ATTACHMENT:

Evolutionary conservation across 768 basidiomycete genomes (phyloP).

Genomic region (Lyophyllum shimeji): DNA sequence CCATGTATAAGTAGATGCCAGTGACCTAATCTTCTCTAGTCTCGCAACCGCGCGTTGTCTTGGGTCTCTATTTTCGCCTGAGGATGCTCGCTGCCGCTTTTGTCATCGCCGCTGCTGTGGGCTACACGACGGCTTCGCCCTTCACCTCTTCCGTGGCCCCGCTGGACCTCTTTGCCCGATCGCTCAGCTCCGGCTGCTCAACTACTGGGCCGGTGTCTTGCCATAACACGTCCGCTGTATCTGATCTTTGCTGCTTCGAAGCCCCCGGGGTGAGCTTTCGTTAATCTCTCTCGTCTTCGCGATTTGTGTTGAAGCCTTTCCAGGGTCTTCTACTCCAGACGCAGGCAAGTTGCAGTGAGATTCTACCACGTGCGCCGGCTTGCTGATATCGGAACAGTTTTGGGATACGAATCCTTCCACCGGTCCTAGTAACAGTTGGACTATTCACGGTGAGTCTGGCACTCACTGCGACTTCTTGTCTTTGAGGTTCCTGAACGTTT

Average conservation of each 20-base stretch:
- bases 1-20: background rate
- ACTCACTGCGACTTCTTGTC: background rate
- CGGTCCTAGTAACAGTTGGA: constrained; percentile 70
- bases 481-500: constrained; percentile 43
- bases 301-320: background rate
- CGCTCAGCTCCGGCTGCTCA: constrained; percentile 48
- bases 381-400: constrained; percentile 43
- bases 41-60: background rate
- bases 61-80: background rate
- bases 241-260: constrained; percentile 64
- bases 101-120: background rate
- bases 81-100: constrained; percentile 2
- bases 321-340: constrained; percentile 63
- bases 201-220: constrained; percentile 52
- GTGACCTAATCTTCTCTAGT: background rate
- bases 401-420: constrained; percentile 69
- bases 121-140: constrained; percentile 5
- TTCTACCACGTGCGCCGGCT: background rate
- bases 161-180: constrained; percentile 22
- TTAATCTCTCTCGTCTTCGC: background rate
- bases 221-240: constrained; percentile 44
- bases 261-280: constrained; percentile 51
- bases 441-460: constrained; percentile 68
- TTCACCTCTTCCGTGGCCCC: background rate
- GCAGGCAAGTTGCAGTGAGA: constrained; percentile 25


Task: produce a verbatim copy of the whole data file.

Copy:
Evolutionary conservation across 768 basidiomycete genomes (phyloP).

Genomic region (Lyophyllum shimeji): DNA sequence CCATGTATAAGTAGATGCCAGTGACCTAATCTTCTCTAGTCTCGCAACCGCGCGTTGTCTTGGGTCTCTATTTTCGCCTGAGGATGCTCGCTGCCGCTTTTGTCATCGCCGCTGCTGTGGGCTACACGACGGCTTCGCCCTTCACCTCTTCCGTGGCCCCGCTGGACCTCTTTGCCCGATCGCTCAGCTCCGGCTGCTCAACTACTGGGCCGGTGTCTTGCCATAACACGTCCGCTGTATCTGATCTTTGCTGCTTCGAAGCCCCCGGGGTGAGCTTTCGTTAATCTCTCTCGTCTTCGCGATTTGTGTTGAAGCCTTTCCAGGGTCTTCTACTCCAGACGCAGGCAAGTTGCAGTGAGATTCTACCACGTGCGCCGGCTTGCTGATATCGGAACAGTTTTGGGATACGAATCCTTCCACCGGTCCTAGTAACAGTTGGACTATTCACGGTGAGTCTGGCACTCACTGCGACTTCTTGTCTTTGAGGTTCCTGAACGTTT

Average conservation of each 20-base stretch:
- bases 1-20: background rate
- ACTCACTGCGACTTCTTGTC: background rate
- CGGTCCTAGTAACAGTTGGA: constrained; percentile 70
- bases 481-500: constrained; percentile 43
- bases 301-320: background rate
- CGCTCAGCTCCGGCTGCTCA: constrained; percentile 48
- bases 381-400: constrained; percentile 43
- bases 41-60: background rate
- bases 61-80: background rate
- bases 241-260: constrained; percentile 64
- bases 101-120: background rate
- bases 81-100: constrained; percentile 2
- bases 321-340: constrained; percentile 63
- bases 201-220: constrained; percentile 52
- GTGACCTAATCTTCTCTAGT: background rate
- bases 401-420: constrained; percentile 69
- bases 121-140: constrained; percentile 5
- TTCTACCACGTGCGCCGGCT: background rate
- bases 161-180: constrained; percentile 22
- TTAATCTCTCTCGTCTTCGC: background rate
- bases 221-240: constrained; percentile 44
- bases 261-280: constrained; percentile 51
- bases 441-460: constrained; percentile 68
- TTCACCTCTTCCGTGGCCCC: background rate
- GCAGGCAAGTTGCAGTGAGA: constrained; percentile 25